“Take this, all of you, and eat of it. For this is My body, which will be given up for you.”
At this moment, the gap between us is closed. That otherness that makes us afraid is wrapped in a familiar visage: God become man become bread and wine. It might be said that, while the fear of the Lord is the beginning of wisdom, the embrace by Him is the end. Fear ends at the consecration.
For quite a long time, my wife suffered under the weight of an intense scrupulosity. Her experience is why I understood Pope Francis so readily when he said that confessionals must not be torture chambers. The scrupulous person knows what it is like for confession to be torture. For years, my wife could not receive communion without the fear that she was in a state of grave sin, was even committing grave sins in the act of receiving. Perhaps she had harmed some unseen participle of the host or entertained some grievous thought unawares as she ate. My wife knew the numinous. She shook before the Other. The Other was incomprehensible and terrifying.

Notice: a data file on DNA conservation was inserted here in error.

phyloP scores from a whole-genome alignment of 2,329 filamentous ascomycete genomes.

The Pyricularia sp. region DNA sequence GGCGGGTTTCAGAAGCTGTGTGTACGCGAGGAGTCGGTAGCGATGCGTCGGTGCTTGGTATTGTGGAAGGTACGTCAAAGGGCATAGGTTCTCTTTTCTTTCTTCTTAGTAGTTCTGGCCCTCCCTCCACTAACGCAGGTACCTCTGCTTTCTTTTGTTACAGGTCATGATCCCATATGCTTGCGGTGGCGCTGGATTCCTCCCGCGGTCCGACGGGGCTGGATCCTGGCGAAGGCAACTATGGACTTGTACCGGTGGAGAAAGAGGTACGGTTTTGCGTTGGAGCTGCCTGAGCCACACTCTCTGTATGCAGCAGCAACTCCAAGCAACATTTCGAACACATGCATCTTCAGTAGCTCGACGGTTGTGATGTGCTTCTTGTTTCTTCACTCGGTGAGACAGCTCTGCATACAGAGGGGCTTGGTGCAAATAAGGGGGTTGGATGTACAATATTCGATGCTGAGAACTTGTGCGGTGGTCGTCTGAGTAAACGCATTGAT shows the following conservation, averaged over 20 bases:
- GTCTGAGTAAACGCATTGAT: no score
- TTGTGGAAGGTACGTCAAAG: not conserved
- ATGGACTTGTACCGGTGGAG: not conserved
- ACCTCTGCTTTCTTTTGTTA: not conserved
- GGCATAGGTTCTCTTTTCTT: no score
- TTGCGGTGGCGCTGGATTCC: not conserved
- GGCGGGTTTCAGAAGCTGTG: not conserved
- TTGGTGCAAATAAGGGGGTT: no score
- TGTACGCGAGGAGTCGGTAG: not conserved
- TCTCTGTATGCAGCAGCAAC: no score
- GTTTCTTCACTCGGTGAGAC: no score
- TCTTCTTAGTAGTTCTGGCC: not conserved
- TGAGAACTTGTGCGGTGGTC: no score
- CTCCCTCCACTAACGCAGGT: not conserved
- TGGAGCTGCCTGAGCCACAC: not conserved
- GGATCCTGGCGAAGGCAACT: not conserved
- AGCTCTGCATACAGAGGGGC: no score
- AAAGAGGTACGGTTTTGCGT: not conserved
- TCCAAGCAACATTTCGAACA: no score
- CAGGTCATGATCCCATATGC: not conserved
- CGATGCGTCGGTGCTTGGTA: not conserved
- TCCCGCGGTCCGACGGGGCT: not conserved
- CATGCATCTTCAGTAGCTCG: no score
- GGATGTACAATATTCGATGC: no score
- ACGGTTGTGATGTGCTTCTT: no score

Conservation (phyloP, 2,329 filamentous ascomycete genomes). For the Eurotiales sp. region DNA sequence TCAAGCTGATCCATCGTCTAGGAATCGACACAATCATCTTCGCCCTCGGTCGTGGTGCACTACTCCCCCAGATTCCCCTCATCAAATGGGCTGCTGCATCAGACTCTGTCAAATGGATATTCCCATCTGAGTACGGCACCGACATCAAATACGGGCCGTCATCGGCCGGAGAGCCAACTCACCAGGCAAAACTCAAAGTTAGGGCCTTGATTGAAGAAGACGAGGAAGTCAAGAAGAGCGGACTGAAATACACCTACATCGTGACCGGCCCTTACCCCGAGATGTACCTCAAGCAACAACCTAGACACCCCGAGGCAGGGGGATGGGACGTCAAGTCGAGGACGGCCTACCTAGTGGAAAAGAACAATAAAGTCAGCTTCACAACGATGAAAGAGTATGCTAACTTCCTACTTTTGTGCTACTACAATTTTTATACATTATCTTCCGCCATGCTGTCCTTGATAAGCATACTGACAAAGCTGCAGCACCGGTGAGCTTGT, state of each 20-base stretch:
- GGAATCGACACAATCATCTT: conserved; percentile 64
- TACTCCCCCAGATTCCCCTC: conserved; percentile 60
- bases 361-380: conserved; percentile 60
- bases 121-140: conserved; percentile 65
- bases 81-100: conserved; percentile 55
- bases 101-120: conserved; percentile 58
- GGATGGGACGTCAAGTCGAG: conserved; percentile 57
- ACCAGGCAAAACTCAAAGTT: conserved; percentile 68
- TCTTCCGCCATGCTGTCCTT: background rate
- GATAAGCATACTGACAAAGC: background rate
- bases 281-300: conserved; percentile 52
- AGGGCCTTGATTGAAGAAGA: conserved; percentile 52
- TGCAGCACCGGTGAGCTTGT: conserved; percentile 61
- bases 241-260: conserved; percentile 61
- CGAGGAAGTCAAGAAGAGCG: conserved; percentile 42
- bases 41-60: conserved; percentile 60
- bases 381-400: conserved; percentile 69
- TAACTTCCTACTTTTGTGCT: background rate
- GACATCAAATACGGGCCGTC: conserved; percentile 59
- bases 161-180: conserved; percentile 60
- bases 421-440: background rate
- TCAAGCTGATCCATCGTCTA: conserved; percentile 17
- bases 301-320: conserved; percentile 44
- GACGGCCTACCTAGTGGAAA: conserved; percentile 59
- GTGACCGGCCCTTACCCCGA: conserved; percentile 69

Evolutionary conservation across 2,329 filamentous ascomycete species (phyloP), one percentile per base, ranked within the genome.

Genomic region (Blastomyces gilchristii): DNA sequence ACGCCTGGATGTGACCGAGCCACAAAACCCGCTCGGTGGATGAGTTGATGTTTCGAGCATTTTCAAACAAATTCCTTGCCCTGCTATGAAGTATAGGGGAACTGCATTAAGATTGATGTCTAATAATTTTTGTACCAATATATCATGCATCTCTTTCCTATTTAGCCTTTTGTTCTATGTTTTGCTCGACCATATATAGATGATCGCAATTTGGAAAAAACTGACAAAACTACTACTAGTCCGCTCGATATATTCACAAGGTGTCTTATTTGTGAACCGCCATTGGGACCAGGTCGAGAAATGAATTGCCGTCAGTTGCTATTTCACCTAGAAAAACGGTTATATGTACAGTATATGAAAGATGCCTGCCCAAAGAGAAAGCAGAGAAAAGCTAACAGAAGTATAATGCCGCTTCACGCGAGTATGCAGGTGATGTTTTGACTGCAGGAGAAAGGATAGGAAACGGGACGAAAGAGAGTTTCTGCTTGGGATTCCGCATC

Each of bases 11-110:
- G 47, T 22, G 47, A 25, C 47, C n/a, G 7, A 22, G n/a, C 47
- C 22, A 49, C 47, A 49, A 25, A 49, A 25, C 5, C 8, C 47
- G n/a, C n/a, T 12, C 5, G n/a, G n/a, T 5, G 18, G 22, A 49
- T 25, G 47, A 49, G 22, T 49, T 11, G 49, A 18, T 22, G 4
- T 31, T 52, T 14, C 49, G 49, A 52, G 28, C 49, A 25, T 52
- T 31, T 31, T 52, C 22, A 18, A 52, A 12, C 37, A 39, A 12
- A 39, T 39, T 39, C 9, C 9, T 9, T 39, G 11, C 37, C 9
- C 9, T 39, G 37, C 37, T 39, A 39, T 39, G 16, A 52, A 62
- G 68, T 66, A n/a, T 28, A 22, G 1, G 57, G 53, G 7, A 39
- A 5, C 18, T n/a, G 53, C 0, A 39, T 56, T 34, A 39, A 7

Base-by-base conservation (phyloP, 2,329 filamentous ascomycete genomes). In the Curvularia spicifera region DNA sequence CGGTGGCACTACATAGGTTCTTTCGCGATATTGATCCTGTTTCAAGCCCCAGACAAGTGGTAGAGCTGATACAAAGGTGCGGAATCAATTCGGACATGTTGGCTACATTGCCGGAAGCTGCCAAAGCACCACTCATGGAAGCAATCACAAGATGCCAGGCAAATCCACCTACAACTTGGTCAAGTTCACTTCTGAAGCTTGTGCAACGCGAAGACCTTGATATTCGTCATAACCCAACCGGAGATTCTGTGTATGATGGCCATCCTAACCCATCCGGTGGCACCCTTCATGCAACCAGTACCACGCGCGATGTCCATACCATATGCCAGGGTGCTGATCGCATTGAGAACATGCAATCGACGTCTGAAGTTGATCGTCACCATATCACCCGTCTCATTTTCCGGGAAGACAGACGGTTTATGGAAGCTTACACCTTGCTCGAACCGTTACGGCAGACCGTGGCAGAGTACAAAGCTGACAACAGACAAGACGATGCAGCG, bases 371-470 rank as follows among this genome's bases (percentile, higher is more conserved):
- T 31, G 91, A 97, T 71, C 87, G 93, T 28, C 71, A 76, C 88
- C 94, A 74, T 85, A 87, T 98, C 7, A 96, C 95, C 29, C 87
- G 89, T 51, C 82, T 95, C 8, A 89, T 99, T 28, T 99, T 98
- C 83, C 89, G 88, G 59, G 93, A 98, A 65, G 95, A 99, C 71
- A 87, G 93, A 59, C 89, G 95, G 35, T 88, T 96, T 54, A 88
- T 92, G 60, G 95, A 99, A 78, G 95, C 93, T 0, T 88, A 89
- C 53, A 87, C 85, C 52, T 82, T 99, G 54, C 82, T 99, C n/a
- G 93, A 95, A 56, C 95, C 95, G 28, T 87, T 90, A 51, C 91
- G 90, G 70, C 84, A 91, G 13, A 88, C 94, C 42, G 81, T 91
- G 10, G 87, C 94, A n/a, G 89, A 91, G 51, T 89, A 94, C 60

But my wife had a quiet, subtle revelation that I trace to our old pastor’s words one Sunday at the height of her fears. “He became bread,” he told her. “He knew just how vulnerable He was becoming. He planned for it.”